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Fluid Power Safety Alerts


(Ref. No. SA-019)

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Description of the accident:

A machine operator was fatally injured while he was attempting to bleed trapped air from a hydraulic cylinder located on an automated forming machine.

How the accident occurred:

The injuries occurred when he opened a bleed-to-atmosphere type air-bleed valve located on a hydraulic cylinder, causing high pressure hydraulic oil to be injected into his hand.

Contributing factors:

The Fluid Power Safety Institute™'s unofficial accident analysis and opinions are based on discussions with the maintenance personnel, and an inspection of the machine.

Machine operator is injected with hydraulic oil.
1. Improper Procedure
a. The operator attempted to bleed air from the system. This should have been a maintenance responsibility.
b. No Job Safety Breakdown (JSA), or Job Safety Analysis (JSA) was written for this procedure.
2. Training
a. The process for ensuring that employees have received proper training and reinforcement is inadequate because several key elements are missing in the training process.
b. Training of supervisors does not include key safety issues for this procedure.
c. Air-bleed training was not specific for this job.
d. Maintenance personnel have only on-the-job training in hydraulics.
e. Operators, mechanics, and supervisors receive no training in hydraulic safety.
3. Unreported Incidents
a. Similar incidents have occurred while bleeding trapped air from a hydraulic system.
4. Inexperience
a. The operator had no experience with hydraulics, or any knowledge of how to safely bleed trapped air from a hydraulic system.
5. Production Demands
a. Production demands were so high that, to save time, basic service and repairs were left to the operator.
6. Equipment Design
a. Manual bleed-to-atmosphere air-bleed devices lend themselves to this kind of accident. Even a trained person is at risk. Alternative air-bleed devices, such as automatic air-bleed valves, closed-loop ball-valves, or Safe-T-Bleed® should be specified.

Conclusion -

This type of accident can also be caused by the common practice of "cracking" high pressure connectors and/or transmission lines to "check" for pressure and/or flow.

High pressure injection injuries of the hand (body) have been recognized by the medical profession as being devastating. Oil based solvents which include grease, hydraulic oil, and paint, are particularly hazardous. According to one of the studies I read, reported rates of amputation vary from 16% to 48%.

Although appearing innocuous at presentation, high-pressure injection injuries have a reputation for being associated with infection, disability, and a high rate of amputation-

Oil injection point of entry.
Major incision of hand required to remove hydraulic oil.


TAKE THESE TYPES OF ACCIDENTS VERY SERIOUSLY!

Suggestions on how to prevent this type of accident:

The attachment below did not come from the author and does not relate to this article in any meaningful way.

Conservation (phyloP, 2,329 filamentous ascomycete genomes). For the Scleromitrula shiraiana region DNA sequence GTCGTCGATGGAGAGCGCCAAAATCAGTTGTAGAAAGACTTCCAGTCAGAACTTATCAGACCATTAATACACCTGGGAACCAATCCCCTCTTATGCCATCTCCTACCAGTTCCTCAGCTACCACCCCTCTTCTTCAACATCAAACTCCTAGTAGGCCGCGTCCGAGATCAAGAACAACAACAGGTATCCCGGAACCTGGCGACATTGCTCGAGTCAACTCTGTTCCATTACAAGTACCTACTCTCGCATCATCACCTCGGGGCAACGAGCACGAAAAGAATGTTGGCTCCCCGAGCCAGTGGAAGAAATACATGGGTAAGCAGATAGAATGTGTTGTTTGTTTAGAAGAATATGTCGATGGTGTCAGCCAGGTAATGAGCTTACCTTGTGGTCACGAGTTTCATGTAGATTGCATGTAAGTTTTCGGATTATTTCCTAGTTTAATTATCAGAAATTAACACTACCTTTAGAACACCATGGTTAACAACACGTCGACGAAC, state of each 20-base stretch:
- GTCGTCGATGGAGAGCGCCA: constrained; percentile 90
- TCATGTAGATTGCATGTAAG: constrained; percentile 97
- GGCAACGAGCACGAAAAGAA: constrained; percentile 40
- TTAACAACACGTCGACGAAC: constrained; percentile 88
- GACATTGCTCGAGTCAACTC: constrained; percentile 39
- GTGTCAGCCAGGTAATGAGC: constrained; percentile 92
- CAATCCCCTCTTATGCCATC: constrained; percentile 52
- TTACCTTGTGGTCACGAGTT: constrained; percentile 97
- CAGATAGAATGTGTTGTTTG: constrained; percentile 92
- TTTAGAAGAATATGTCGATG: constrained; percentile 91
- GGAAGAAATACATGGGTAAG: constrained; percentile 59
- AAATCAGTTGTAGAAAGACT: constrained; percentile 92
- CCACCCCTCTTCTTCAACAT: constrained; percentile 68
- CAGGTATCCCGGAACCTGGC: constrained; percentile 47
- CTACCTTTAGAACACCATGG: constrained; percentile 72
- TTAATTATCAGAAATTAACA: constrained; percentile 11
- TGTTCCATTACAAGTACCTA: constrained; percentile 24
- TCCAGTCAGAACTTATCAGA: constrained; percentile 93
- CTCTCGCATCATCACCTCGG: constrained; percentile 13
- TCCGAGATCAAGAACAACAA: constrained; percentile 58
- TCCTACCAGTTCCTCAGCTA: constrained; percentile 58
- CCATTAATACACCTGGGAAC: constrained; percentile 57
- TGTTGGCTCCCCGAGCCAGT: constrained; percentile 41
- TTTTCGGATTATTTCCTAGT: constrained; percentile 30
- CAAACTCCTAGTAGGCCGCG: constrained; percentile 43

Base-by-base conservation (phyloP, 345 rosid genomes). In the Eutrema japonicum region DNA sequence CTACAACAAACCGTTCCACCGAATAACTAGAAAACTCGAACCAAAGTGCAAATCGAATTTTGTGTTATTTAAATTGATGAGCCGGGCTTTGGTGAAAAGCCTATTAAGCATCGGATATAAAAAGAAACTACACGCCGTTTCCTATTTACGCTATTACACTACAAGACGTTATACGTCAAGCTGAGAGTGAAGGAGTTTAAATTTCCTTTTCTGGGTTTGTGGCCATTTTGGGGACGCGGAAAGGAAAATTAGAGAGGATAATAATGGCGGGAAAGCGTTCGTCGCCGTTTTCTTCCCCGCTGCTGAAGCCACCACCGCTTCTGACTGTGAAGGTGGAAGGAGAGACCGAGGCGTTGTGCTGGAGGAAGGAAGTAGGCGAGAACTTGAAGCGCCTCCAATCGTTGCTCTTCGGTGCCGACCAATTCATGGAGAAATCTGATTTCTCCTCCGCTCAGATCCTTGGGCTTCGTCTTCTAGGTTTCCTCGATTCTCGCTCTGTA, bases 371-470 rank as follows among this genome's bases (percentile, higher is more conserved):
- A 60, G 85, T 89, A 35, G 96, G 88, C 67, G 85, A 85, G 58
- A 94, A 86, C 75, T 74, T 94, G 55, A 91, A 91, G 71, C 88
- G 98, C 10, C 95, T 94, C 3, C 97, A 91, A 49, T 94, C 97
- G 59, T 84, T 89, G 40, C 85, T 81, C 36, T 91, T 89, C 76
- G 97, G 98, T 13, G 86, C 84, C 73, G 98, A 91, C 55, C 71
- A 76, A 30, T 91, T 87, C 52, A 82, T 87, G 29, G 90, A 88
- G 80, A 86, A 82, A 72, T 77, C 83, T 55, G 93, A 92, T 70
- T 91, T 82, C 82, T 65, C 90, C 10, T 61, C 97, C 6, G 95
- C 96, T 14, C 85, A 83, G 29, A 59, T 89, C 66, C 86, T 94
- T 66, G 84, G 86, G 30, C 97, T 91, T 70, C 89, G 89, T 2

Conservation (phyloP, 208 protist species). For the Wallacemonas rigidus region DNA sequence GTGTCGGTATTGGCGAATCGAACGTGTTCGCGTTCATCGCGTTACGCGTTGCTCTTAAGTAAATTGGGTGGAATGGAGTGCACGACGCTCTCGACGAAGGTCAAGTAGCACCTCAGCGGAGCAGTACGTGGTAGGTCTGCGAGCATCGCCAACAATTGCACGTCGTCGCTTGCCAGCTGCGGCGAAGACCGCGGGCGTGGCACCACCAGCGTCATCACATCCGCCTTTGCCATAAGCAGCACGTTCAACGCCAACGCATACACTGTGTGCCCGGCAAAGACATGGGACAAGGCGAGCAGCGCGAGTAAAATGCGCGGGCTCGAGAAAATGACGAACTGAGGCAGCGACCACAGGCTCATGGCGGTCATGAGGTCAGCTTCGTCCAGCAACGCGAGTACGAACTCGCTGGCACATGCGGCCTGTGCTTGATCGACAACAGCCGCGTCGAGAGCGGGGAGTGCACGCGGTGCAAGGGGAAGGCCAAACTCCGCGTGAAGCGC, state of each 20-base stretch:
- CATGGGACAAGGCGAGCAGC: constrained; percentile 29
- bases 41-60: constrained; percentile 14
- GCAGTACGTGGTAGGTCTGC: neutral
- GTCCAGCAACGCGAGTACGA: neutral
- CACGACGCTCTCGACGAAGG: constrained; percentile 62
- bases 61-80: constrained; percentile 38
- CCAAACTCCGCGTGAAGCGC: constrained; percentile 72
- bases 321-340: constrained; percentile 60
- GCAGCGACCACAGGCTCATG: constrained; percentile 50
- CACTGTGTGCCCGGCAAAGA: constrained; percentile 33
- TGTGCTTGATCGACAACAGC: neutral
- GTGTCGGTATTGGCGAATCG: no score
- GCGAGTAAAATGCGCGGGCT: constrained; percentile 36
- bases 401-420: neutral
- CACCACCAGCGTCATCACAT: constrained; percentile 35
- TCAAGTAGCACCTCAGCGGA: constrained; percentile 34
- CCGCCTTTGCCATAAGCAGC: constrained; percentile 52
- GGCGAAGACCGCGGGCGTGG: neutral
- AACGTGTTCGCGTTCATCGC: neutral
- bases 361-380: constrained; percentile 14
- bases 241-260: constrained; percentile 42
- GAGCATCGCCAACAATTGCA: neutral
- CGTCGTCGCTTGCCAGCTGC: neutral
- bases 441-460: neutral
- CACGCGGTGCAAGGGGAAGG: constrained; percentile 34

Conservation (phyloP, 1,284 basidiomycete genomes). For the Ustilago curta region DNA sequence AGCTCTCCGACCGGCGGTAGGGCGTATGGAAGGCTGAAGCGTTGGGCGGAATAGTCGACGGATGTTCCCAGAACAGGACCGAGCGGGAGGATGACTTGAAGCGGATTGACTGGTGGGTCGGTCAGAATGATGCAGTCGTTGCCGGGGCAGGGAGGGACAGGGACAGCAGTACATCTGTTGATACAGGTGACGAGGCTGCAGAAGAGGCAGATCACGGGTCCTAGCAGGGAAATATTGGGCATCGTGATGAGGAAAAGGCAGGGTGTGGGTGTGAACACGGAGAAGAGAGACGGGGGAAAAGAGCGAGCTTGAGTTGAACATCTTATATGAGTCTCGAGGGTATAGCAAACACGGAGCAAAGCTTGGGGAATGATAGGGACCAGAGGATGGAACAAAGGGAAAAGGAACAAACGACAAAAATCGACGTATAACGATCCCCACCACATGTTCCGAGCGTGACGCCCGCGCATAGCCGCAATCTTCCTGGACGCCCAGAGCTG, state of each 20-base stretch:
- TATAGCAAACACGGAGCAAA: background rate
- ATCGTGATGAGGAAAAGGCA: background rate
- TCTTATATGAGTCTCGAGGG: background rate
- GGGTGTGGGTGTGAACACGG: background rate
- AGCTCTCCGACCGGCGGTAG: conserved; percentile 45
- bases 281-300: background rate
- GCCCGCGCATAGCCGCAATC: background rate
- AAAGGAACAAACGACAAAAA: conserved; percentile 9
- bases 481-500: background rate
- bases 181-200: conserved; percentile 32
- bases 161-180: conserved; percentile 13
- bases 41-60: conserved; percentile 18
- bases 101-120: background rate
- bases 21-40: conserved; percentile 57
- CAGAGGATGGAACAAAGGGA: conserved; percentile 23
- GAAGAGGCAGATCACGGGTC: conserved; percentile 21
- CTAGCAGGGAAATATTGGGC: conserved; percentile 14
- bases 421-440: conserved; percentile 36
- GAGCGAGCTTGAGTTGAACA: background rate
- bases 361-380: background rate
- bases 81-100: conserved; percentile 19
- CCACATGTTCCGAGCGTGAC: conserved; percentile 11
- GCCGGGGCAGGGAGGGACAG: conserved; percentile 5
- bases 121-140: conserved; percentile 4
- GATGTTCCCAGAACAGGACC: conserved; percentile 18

a. Train everyone who works on and around your hydraulic systems- this includes operators, supervisors, and plant managers.
b. Only allow trained, authorized personnel to execute service and maintenance functions on your hydraulic systems.
c. Include safety in machine specifications, i.e. design for safety.
d. Have suitably qualified persons write Job Safety Breakdowns for all "special skills" tasks.
e. Install "closed-circuit" pressure verification and bleed-down devices in all areas where energy can be stored in your hydraulic systems.

Give us your feedback
The accidents we report are real, and the victims are real. The safety guidelines we provide are to help companies and individuals work safely with hydraulics. All guidelines we provide are general, and are not intended for one specific hydraulic system or machine.

WHEN YOU PURCHASE HYDRAULIC-POWERED MACHINERY AND/OR EQUIPMENT, WE HIGHLY RECOMMEND THAT ONCE YOU DETERMINE THAT IT CAN DO THE WORK YOU WANT IT TO DO, YOU THEN DETERMINE HOW MUCH SAFETY HAS BEEN BUILT INTO IT BY THE MANUFACTURER. IN ADDITION, WE RECOMMEND THAT YOU, WITH THE INPUT FROM YOUR OPERATORS, MECHANICS, ENGINEERS, PRODUCTION PERSONNEL, AND SAFETY DEPARTMENT, FORMULATE A LIST OF MINIMUM SAFETY STANDARDS FOR THE EQUIPMENT YOU PURCHASE. ALTHOUGH WE LIKE TO BELIEVE THAT MOST MANUFACTURERS ARE CONCEREND ABOUT SAFETY, SOME BELIEVE THAT CERTAIN SAFETY MEASURES ARE AN UNNECESSARY EXPENSE. WE FURTHER RECOMMEND THAT ALL THE SAFETY STANDARDS AND RECOMMENDATIONS THAT YOU DEVELOP SHOULD BE REVIEWED BY YOUR SAFETY DEPARTMENT, ENGINEERING DEPARTMENT, AND BY THE RESPECTIVE MACHINE OR EQUIPMENT MANUFACTURER PRIOR TO MAKING THEM POLICY - TOTAL SAFETY CAN ONLY BE ACHIEVED WITH A TEAM EFFORT.

CAUTION!
The Fluid Power Safety Institute™ does everything possible to insure that the information and drawings contained in these documents is accurate, and the procedures are deemed safe and reliable. However, these are general recommendations only and might not be applicable to all situations.

You MUST have your engineering department and service department read these recommendations and make the necessary changes for your specific application.

The Fluid Power Safety Institute™ is not responsible for actions taken by untrained and/or unauthorized persons. ALL hydraulic system service, repair, and troubleshooting should be done by trained, authorized persons ONLY.


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